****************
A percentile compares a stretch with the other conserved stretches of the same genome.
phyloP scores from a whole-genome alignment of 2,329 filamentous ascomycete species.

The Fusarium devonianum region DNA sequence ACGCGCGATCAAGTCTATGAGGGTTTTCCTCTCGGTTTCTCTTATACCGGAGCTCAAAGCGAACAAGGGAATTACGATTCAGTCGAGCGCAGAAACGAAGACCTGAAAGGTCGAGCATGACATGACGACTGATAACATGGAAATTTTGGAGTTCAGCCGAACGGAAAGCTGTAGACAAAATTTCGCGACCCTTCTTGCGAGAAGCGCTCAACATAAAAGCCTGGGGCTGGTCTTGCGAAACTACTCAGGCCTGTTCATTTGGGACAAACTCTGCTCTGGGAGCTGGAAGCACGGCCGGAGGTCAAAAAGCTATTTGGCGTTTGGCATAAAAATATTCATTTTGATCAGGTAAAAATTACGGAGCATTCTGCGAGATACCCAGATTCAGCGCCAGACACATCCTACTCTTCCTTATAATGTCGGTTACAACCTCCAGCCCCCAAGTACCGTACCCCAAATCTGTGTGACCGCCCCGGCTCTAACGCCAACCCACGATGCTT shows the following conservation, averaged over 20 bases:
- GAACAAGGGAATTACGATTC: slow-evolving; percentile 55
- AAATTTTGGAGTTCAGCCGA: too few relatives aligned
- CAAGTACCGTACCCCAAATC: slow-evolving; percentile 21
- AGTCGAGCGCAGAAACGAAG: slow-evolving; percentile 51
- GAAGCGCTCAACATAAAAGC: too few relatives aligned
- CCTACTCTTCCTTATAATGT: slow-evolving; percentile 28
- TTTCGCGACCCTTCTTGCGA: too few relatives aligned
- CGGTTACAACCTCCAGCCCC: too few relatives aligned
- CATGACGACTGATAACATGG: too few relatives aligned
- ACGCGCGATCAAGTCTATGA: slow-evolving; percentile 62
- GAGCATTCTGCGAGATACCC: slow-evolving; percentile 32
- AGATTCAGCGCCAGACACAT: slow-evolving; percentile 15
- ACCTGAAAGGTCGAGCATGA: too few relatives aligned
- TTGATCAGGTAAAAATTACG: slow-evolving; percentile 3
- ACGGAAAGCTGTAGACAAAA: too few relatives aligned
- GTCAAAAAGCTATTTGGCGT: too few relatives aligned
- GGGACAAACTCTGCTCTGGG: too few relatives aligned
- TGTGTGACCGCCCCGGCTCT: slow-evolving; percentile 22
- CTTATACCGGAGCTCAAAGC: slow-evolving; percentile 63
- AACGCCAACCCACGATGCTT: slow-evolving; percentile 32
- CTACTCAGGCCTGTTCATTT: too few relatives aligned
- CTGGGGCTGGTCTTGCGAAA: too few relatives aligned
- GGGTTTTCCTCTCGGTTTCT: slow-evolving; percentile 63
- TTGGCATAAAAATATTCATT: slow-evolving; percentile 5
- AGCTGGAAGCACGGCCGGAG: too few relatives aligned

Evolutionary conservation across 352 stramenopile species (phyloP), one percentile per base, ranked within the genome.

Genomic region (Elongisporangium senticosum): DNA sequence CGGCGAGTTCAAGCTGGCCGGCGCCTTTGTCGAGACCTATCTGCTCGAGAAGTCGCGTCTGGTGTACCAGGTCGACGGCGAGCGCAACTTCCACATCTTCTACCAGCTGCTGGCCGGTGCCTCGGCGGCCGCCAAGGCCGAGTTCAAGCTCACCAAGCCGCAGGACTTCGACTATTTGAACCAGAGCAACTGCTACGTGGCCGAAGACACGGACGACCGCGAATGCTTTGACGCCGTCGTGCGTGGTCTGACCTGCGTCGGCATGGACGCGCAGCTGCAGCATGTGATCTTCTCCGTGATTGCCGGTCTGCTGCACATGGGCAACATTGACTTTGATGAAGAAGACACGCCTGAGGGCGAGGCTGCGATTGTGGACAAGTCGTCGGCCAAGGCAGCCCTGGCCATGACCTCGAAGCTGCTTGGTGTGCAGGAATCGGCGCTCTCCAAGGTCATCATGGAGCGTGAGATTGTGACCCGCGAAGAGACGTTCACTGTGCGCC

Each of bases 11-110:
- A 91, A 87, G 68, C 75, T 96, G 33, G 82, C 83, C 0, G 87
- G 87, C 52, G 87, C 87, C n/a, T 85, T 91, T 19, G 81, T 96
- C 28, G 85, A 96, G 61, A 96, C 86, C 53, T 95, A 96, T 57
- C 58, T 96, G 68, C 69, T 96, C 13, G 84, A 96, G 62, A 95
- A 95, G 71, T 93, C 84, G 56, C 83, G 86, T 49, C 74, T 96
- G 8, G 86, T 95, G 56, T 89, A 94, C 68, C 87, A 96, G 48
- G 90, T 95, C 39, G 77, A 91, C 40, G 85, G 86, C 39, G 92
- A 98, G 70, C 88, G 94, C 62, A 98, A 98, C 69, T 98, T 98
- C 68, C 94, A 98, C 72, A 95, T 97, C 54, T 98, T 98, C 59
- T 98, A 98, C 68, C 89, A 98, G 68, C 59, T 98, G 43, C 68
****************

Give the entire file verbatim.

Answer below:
A percentile compares a stretch with the other conserved stretches of the same genome.
phyloP scores from a whole-genome alignment of 2,329 filamentous ascomycete species.

The Fusarium devonianum region DNA sequence ACGCGCGATCAAGTCTATGAGGGTTTTCCTCTCGGTTTCTCTTATACCGGAGCTCAAAGCGAACAAGGGAATTACGATTCAGTCGAGCGCAGAAACGAAGACCTGAAAGGTCGAGCATGACATGACGACTGATAACATGGAAATTTTGGAGTTCAGCCGAACGGAAAGCTGTAGACAAAATTTCGCGACCCTTCTTGCGAGAAGCGCTCAACATAAAAGCCTGGGGCTGGTCTTGCGAAACTACTCAGGCCTGTTCATTTGGGACAAACTCTGCTCTGGGAGCTGGAAGCACGGCCGGAGGTCAAAAAGCTATTTGGCGTTTGGCATAAAAATATTCATTTTGATCAGGTAAAAATTACGGAGCATTCTGCGAGATACCCAGATTCAGCGCCAGACACATCCTACTCTTCCTTATAATGTCGGTTACAACCTCCAGCCCCCAAGTACCGTACCCCAAATCTGTGTGACCGCCCCGGCTCTAACGCCAACCCACGATGCTT shows the following conservation, averaged over 20 bases:
- GAACAAGGGAATTACGATTC: slow-evolving; percentile 55
- AAATTTTGGAGTTCAGCCGA: too few relatives aligned
- CAAGTACCGTACCCCAAATC: slow-evolving; percentile 21
- AGTCGAGCGCAGAAACGAAG: slow-evolving; percentile 51
- GAAGCGCTCAACATAAAAGC: too few relatives aligned
- CCTACTCTTCCTTATAATGT: slow-evolving; percentile 28
- TTTCGCGACCCTTCTTGCGA: too few relatives aligned
- CGGTTACAACCTCCAGCCCC: too few relatives aligned
- CATGACGACTGATAACATGG: too few relatives aligned
- ACGCGCGATCAAGTCTATGA: slow-evolving; percentile 62
- GAGCATTCTGCGAGATACCC: slow-evolving; percentile 32
- AGATTCAGCGCCAGACACAT: slow-evolving; percentile 15
- ACCTGAAAGGTCGAGCATGA: too few relatives aligned
- TTGATCAGGTAAAAATTACG: slow-evolving; percentile 3
- ACGGAAAGCTGTAGACAAAA: too few relatives aligned
- GTCAAAAAGCTATTTGGCGT: too few relatives aligned
- GGGACAAACTCTGCTCTGGG: too few relatives aligned
- TGTGTGACCGCCCCGGCTCT: slow-evolving; percentile 22
- CTTATACCGGAGCTCAAAGC: slow-evolving; percentile 63
- AACGCCAACCCACGATGCTT: slow-evolving; percentile 32
- CTACTCAGGCCTGTTCATTT: too few relatives aligned
- CTGGGGCTGGTCTTGCGAAA: too few relatives aligned
- GGGTTTTCCTCTCGGTTTCT: slow-evolving; percentile 63
- TTGGCATAAAAATATTCATT: slow-evolving; percentile 5
- AGCTGGAAGCACGGCCGGAG: too few relatives aligned

Evolutionary conservation across 352 stramenopile species (phyloP), one percentile per base, ranked within the genome.

Genomic region (Elongisporangium senticosum): DNA sequence CGGCGAGTTCAAGCTGGCCGGCGCCTTTGTCGAGACCTATCTGCTCGAGAAGTCGCGTCTGGTGTACCAGGTCGACGGCGAGCGCAACTTCCACATCTTCTACCAGCTGCTGGCCGGTGCCTCGGCGGCCGCCAAGGCCGAGTTCAAGCTCACCAAGCCGCAGGACTTCGACTATTTGAACCAGAGCAACTGCTACGTGGCCGAAGACACGGACGACCGCGAATGCTTTGACGCCGTCGTGCGTGGTCTGACCTGCGTCGGCATGGACGCGCAGCTGCAGCATGTGATCTTCTCCGTGATTGCCGGTCTGCTGCACATGGGCAACATTGACTTTGATGAAGAAGACACGCCTGAGGGCGAGGCTGCGATTGTGGACAAGTCGTCGGCCAAGGCAGCCCTGGCCATGACCTCGAAGCTGCTTGGTGTGCAGGAATCGGCGCTCTCCAAGGTCATCATGGAGCGTGAGATTGTGACCCGCGAAGAGACGTTCACTGTGCGCC

Each of bases 11-110:
- A 91, A 87, G 68, C 75, T 96, G 33, G 82, C 83, C 0, G 87
- G 87, C 52, G 87, C 87, C n/a, T 85, T 91, T 19, G 81, T 96
- C 28, G 85, A 96, G 61, A 96, C 86, C 53, T 95, A 96, T 57
- C 58, T 96, G 68, C 69, T 96, C 13, G 84, A 96, G 62, A 95
- A 95, G 71, T 93, C 84, G 56, C 83, G 86, T 49, C 74, T 96
- G 8, G 86, T 95, G 56, T 89, A 94, C 68, C 87, A 96, G 48
- G 90, T 95, C 39, G 77, A 91, C 40, G 85, G 86, C 39, G 92
- A 98, G 70, C 88, G 94, C 62, A 98, A 98, C 69, T 98, T 98
- C 68, C 94, A 98, C 72, A 95, T 97, C 54, T 98, T 98, C 59
- T 98, A 98, C 68, C 89, A 98, G 68, C 59, T 98, G 43, C 68